All hail Queen Rupi Kuar
Grief, self-abandonment, honoring one’s roots, love and empowering oneself are the themes that Rupi Kaur’s collection of poetry is centered around. The Sun and Her Flowers uses poems as a metaphor for comparing the life cycle of a flower to the human condition. Wilting, falling, rooting, rising and blooming are how the poems are separated.
The unstructured poems delve into how the human condition and human emotion are as delicate as a flower. Kaur’s powerful words really bring to life her poems to illustrate those emotions like grief and loving oneself through wilting and blooming.
“This is the recipe of life/said my mother/as she held me in her arms as I wept/think of those flowers you plant/in the garden each year/they will teach you/that people too/must wilt/fall/root/rise/in order to bloom,” writes Kaur.
What makes this book so relatable is its understanding. At some point, everyone has or will experience love, loss, loyalty, and so on.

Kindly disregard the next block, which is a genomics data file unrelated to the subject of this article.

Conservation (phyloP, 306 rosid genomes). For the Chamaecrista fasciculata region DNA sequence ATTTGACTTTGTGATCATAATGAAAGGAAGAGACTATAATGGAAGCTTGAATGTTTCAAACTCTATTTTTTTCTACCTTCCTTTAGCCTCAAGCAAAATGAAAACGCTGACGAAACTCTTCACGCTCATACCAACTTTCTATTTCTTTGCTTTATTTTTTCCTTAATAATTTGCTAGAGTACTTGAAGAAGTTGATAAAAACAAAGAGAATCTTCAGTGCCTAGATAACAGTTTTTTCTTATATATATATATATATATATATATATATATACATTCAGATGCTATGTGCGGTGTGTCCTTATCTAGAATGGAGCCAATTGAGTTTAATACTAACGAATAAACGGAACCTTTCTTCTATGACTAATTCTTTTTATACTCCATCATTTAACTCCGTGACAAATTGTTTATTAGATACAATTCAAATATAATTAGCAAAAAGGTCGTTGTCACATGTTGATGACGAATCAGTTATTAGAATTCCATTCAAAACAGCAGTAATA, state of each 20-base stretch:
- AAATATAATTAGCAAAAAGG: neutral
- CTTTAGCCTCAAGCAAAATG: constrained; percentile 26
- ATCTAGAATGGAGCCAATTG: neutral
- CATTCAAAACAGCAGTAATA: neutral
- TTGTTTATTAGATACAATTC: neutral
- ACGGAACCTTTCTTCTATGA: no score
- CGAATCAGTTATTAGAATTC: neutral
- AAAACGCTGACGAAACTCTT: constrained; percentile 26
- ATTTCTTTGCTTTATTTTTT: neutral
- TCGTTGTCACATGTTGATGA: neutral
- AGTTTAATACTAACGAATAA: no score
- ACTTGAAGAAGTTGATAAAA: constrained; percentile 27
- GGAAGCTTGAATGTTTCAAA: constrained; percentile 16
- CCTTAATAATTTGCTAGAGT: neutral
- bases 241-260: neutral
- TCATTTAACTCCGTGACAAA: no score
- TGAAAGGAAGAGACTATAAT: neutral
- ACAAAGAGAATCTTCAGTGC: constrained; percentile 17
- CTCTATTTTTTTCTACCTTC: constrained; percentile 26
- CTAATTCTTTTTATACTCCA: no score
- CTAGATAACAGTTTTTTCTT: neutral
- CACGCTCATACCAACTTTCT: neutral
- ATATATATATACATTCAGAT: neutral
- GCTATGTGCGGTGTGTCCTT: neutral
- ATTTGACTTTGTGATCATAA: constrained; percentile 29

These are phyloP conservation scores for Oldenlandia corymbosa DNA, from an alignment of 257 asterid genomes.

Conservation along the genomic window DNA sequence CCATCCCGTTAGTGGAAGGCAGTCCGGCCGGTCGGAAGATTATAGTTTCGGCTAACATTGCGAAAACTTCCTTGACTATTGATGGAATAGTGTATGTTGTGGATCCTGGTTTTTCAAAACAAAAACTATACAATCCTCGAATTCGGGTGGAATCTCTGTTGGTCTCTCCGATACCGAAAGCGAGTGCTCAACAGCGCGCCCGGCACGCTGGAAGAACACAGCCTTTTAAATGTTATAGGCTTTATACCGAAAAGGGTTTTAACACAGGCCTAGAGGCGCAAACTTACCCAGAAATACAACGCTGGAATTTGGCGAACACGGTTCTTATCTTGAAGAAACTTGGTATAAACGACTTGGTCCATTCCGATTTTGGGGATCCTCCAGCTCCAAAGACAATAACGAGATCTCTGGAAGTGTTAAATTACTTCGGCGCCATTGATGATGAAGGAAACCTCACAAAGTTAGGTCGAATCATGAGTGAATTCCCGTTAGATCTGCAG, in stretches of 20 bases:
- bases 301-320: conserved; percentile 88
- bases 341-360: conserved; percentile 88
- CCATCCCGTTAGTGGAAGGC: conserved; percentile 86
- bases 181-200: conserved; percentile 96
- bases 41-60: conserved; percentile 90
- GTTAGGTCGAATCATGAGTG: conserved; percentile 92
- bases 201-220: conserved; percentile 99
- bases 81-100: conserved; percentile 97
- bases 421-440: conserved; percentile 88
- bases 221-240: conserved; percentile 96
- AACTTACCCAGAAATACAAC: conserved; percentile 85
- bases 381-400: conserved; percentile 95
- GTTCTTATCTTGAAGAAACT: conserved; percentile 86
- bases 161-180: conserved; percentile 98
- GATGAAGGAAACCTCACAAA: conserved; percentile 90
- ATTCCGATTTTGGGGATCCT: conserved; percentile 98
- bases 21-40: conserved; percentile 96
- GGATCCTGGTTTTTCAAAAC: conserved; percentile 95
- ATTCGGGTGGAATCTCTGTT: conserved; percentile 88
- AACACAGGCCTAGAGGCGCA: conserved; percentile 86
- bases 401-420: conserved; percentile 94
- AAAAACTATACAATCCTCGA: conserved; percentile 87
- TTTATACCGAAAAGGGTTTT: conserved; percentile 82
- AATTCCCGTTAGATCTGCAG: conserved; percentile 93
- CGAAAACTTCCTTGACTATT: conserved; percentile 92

The Sun and Her Flowers is Kaur’s second collection of poetry, followingMilk and Honey.
After her first collection of poetry, Milk and Honey, Kaur had faced writer’s block in getting back to her writing. She felt she would not be able to write better than she had in her first book, though, she made herself continue writing.
“I don’t want to be the same writer that I was in Milk and Honey,” Kaur said in a recent phone interview. “I wanted to be a better one.”
The Sun and Her Flowers was released on October 3, and within two weeks it had made it to the top ten of the New York Times Best Sellers list.
Kaur herself faced the adversities as portrayed in her poetry, and she too rose to overcome the negative emotions. Her simple language and universal themes mean that everyone will be able to understand. Reading through, the ultimate message is that like a flower, emotions grow.
Julia Petrillo, a junior, studies organizational communication. She is a staff writer for Le Provocateur.